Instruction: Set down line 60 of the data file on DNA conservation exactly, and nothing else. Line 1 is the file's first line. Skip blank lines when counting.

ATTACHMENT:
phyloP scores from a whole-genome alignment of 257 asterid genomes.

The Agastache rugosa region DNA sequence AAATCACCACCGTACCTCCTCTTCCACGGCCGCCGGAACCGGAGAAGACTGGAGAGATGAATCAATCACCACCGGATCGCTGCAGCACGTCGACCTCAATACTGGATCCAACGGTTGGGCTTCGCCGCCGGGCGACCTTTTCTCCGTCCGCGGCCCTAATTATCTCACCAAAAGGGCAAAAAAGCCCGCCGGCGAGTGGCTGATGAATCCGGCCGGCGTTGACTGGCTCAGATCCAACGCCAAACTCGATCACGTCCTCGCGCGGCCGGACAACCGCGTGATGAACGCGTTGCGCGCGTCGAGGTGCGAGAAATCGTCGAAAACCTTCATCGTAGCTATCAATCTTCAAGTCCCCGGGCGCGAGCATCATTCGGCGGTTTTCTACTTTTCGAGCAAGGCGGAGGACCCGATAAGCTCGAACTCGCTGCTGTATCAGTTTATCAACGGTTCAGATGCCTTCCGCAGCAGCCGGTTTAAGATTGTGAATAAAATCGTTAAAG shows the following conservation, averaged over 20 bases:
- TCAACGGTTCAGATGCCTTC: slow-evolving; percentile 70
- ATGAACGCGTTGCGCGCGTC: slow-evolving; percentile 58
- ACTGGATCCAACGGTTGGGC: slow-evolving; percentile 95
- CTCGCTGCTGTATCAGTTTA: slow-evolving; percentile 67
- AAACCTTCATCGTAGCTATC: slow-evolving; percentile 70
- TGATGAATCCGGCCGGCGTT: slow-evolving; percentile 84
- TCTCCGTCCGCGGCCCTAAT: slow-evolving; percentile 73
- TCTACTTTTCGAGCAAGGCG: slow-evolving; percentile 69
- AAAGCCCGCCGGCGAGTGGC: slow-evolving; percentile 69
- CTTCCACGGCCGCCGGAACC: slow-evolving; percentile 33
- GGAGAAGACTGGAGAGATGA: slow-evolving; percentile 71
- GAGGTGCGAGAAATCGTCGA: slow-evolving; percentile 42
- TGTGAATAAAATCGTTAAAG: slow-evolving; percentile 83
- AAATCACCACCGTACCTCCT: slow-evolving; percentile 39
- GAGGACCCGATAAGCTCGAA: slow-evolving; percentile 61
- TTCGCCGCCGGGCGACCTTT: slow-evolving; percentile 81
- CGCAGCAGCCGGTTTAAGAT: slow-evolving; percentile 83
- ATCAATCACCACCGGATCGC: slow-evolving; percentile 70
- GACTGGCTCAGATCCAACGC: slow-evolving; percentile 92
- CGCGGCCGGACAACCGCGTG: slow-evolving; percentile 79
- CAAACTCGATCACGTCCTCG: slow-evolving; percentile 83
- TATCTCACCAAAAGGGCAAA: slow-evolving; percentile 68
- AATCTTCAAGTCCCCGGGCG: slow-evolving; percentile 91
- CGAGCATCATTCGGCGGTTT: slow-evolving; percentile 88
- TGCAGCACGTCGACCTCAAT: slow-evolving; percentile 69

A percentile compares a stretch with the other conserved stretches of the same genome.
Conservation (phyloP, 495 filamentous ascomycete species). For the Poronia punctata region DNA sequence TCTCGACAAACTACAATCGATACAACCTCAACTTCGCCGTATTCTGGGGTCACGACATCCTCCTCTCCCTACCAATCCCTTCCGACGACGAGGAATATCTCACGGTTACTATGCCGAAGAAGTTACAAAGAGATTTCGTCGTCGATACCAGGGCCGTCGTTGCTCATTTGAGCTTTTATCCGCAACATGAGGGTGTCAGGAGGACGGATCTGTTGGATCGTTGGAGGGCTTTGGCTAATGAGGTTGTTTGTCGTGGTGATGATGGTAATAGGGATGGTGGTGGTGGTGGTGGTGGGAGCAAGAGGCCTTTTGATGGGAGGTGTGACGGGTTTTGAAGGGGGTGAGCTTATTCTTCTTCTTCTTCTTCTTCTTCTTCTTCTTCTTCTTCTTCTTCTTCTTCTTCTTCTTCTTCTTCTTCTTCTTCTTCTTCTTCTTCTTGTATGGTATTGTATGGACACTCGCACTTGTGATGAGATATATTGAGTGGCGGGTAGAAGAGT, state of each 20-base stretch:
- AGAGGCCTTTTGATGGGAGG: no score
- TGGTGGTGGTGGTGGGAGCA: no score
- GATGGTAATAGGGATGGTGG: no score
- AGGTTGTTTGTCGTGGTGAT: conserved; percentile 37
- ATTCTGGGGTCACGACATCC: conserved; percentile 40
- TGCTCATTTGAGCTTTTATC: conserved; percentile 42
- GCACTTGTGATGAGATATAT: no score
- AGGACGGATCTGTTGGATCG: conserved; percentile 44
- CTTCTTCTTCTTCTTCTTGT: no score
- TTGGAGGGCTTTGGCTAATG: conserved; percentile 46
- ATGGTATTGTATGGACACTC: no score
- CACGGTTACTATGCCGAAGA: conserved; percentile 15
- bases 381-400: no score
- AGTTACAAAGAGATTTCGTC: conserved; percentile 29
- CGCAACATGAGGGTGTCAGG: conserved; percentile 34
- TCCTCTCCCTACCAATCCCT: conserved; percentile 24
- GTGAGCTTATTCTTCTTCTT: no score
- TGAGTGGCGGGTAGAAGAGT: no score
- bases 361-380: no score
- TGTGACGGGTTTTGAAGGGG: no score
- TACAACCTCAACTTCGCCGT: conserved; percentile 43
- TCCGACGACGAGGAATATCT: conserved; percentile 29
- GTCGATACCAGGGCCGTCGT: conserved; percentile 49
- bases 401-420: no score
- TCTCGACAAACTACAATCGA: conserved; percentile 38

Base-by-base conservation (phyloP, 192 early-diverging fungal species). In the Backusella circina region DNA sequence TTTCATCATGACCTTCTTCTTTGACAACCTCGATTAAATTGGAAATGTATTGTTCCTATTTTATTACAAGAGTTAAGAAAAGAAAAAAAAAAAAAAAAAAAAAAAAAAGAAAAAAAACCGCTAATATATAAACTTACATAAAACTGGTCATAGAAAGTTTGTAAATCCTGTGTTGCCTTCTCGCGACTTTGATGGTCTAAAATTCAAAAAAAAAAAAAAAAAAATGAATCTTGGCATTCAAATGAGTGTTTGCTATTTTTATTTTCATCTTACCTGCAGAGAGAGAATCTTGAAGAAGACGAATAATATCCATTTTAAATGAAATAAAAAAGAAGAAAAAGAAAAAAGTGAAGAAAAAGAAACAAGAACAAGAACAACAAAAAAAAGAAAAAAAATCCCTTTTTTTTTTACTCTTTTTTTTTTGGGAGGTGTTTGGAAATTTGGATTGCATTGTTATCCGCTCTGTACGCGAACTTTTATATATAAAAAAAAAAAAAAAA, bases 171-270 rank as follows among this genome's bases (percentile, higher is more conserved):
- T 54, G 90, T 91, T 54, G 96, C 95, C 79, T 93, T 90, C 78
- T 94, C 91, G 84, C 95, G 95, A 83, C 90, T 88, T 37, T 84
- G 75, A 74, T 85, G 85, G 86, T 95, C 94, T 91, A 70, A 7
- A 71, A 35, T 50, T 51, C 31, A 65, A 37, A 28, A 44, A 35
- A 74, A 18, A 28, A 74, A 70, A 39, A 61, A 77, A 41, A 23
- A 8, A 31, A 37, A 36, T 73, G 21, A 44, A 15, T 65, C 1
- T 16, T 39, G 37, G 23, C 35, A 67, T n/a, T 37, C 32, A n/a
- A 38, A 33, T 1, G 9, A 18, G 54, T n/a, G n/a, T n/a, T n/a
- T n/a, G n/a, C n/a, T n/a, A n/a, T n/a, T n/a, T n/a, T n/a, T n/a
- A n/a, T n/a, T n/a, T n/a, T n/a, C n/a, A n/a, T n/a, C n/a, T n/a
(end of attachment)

- A 74, A 18, A 28, A 74, A 70, A 39, A 61, A 77, A 41, A 23